IHS Markit, a London-based economics research firm, conducted a survey of just over 800 manufacturing companies between October 12-26 and discovered that President Trump's deepening trade war would raise prices for US consumers (tariffs are a hidden tax), but here is the shocker: it will not bring back many overseas manufacturing jobs.
As the administration's tariffs on $34 billion worth of Chinese goods kicked in July, President Trump, White House officials, and conservative media unleashed a wave of propaganda emphasizing that higher duties would encourage the revival of America's manufacturing sector. By Sept., Trump announced another round of new duties of 10% on $200 billion in Chinese imports, which will increase to an eventual rate of 25% by Jan. 01.
To make matters worse, China immediately implemented retaliatory tariff, calling it the "biggest trade war in economic history."
Months later, the administration's promise of a manufacturing revival through taxing Chinese imports had backfired. More than 4 in 10 companies surveyed said they are raising prices to offset the higher cost of production (again, a tax on American consumers as real wages remain to stagnate). About 1 in 10 said they expect to reduce the share of total output manufactured outside the US. Approximately the same number said the tariffs would encourage them to move more jobs back home.
Trump has touted on social media that "JOBS are coming back to America" as proof that his strategy is working. On Wednesday, he tweeted a steelmaker's plan to create "600 good-paying U.S. JOBS."
Steel Dynamics announced that it will build a brand new 3 million ton steel mill in the Southwest that will create 600 good-paying U.S. JOBS. Steel JOBS are coming back to America, just like I predicted. Congratulations to Steel Dynamics!— Donald J. Trump (@realDonaldTrump) November 28, 2018
However, those gains were wiped out by a headline earlier in the week that General Motors would layoff some 14,000 workers in North America and close five manufacturing plants. GM CEO Mary Barra said the company faced many challenges but did not explicitly link Trump administration tariffs, the automaker has been under severe pain by the rapid rise in steel prices from US duties on imported steel and retaliatory auto tariffs by China.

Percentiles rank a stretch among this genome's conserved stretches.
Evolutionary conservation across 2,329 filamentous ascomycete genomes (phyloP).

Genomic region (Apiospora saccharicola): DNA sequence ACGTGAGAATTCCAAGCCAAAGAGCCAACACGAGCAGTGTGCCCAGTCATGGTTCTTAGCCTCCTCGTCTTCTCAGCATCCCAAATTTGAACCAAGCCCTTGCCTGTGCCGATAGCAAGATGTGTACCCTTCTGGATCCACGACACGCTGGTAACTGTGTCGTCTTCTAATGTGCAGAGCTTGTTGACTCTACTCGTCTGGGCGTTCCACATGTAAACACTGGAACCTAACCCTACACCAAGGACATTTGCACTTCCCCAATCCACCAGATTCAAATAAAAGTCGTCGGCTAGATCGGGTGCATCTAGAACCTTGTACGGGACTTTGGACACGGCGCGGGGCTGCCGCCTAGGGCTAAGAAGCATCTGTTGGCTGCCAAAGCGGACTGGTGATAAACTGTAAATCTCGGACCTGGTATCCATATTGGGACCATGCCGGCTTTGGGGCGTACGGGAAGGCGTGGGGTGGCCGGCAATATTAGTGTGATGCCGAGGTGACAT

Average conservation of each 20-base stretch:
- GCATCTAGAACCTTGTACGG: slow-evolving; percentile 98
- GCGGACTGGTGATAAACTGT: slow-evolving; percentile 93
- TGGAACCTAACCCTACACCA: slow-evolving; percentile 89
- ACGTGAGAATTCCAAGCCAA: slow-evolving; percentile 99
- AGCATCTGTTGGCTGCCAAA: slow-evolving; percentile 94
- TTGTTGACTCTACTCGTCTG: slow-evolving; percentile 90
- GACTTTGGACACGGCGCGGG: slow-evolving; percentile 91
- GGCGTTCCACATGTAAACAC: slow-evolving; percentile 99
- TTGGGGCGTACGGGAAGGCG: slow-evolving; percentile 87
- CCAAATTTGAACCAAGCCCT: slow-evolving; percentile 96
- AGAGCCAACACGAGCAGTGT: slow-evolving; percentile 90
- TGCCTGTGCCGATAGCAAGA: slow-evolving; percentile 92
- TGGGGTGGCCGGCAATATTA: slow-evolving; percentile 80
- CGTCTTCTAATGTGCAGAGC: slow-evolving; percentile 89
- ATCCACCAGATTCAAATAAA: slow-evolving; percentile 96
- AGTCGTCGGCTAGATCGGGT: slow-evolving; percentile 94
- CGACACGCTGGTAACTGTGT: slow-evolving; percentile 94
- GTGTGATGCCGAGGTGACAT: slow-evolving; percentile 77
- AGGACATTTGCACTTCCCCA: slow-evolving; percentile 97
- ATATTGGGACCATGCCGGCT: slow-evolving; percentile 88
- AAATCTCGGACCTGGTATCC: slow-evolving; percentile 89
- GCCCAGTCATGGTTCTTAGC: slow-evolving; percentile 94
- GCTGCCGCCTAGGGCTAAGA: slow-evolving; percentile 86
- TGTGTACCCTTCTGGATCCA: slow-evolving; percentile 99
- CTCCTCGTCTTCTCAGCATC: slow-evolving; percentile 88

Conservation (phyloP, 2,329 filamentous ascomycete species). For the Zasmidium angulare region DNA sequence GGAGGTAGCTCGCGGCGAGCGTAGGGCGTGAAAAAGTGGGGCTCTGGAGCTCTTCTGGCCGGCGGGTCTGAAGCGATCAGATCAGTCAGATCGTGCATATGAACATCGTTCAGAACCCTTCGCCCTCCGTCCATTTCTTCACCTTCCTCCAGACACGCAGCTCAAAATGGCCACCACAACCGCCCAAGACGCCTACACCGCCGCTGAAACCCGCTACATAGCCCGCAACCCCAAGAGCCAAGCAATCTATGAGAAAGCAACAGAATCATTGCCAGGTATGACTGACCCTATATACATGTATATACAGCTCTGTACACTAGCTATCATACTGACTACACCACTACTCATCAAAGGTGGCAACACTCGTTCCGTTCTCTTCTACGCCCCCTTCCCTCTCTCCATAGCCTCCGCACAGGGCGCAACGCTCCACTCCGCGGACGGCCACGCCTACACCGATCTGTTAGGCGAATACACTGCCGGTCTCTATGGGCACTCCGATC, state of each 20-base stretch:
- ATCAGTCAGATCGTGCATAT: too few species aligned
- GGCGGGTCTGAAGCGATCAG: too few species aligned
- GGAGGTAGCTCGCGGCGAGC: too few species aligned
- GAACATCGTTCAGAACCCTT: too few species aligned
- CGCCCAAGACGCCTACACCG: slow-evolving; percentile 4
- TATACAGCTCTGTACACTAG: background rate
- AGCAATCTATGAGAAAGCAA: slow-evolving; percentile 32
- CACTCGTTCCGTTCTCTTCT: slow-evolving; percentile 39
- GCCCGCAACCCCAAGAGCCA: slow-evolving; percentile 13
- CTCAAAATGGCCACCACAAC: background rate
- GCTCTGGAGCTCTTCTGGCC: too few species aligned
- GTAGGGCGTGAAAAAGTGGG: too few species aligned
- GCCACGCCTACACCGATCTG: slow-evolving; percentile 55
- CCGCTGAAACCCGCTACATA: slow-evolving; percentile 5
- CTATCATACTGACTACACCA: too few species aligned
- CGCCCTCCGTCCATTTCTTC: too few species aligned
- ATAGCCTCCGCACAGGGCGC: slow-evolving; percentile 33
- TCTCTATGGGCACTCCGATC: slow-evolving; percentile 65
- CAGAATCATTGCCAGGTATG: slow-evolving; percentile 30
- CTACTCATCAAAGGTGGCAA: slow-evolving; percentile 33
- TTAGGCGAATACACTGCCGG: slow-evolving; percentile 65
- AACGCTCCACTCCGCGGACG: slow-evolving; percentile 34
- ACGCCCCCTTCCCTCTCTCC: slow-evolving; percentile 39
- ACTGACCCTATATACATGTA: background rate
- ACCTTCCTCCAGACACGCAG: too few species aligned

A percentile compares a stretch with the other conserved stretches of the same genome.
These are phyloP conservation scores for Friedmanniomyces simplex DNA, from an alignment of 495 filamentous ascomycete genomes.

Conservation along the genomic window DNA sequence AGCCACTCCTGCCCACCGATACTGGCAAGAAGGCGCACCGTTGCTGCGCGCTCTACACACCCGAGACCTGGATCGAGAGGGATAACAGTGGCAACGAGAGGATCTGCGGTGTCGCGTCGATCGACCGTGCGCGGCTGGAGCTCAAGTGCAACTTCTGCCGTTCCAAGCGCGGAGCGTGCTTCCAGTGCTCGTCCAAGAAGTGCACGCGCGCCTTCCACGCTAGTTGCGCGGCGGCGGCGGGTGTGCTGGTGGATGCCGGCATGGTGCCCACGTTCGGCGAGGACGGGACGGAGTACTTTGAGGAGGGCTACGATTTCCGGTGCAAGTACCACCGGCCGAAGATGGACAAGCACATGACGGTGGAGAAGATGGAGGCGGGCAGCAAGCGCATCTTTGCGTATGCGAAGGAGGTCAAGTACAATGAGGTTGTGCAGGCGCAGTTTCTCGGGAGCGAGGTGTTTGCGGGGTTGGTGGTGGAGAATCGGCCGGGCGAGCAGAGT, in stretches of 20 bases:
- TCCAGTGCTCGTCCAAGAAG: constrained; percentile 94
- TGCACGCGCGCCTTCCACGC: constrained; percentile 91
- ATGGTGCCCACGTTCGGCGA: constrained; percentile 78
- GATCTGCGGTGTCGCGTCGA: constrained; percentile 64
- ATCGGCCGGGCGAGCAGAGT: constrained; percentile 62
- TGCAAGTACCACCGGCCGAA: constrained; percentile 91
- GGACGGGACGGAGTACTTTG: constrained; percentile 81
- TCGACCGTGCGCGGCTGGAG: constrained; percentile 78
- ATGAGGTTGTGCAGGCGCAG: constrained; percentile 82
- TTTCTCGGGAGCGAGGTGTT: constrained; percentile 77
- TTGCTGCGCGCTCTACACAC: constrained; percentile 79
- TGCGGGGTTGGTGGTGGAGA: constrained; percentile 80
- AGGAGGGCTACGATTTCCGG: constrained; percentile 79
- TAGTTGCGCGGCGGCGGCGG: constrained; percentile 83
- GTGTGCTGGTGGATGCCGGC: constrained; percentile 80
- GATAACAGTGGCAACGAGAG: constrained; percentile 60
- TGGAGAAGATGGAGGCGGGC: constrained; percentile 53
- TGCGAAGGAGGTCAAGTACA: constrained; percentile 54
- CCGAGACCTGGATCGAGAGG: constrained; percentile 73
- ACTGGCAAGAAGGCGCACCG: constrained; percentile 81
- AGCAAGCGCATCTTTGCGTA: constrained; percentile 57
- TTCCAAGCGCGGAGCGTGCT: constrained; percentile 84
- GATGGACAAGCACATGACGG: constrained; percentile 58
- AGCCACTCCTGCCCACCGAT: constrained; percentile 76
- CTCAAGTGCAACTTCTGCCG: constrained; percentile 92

"They left us hanging."— TicToc by Bloomberg (@tictoc) November 28, 2018
GM is cutting more than 14,000 jobs and plans to focus on electric and self-driving vehicles pic.twitter.com/0gorVPOsMS
The layoff list continues to grow this month...
Lay offs I’ve seen announced in last month, explain why this is evidence of a strong economy?— OW🎄 (@OccupyWisdom) November 29, 2018
Earlier this month, another survey showed more than 70% of US firms operating in Southern China are considering delaying further investment in the country and are moving manufacturing facilities to other countries as the trade war deepens.
According to the poll by the American Chamber of Commerce in South China, which surveyed over 200 companies, US firms operating in China warned - they are experiencing extreme difficulties from trade disputes than firms from other countries.
64% of the companies said they were planning to relocate supply chains outside of China, but only 1% said they would even consider establishing manufacturing bases in North America.
“While more than 70% of the U.S. companies are considering delaying or canceling investment in China, and relocation of some or all manufacturing out of China, only half of their Chinese counterparts share the same consideration,” the AmCham report said.
As the trade war deepens, supply chains in China are being forced to shift to Southeast Asia - not back to North America, the survey found.
In short, the global supply chain is a huge, complicated process. Nonetheless, we can make some informed assumptions if the tariffs are actually working, in accordance to Trump admin's revival narrative of the economy.
Glancing at the Federal Reserve Bank of Philadelphia’s monthly state leading indicator maps. They project state-by-state economic conditions six months into the future based on key metrics like housing permits, initial unemployment benefit claims, delivery time for goods produced by manufacturers, and the spread between short- and long-term interest rates, said The Washington Examiner.
The first map is for Sept. 2018, along with Aug. 2018 for comparison. The Aug. map shows most states west of the Mississippi River in forest green, indicating high pace growth. However, one month later, in Sept., a number of those states turned a paler shade of green, which showed slower economic growth.
August 2018 State Leading Indexes
September 2018 State Leading Indexes
Across the map, the slowdown was seen in Iowa, Nebraska, North Dakota, and South Carolina. The first three laggards are heavy grain exporting states; South Carolina is a heavy exporter of manufactured goods.
What can we infer? Maybe trade wars are starting to bite, and an economic blowback is shortly around the corner for the Trump administration.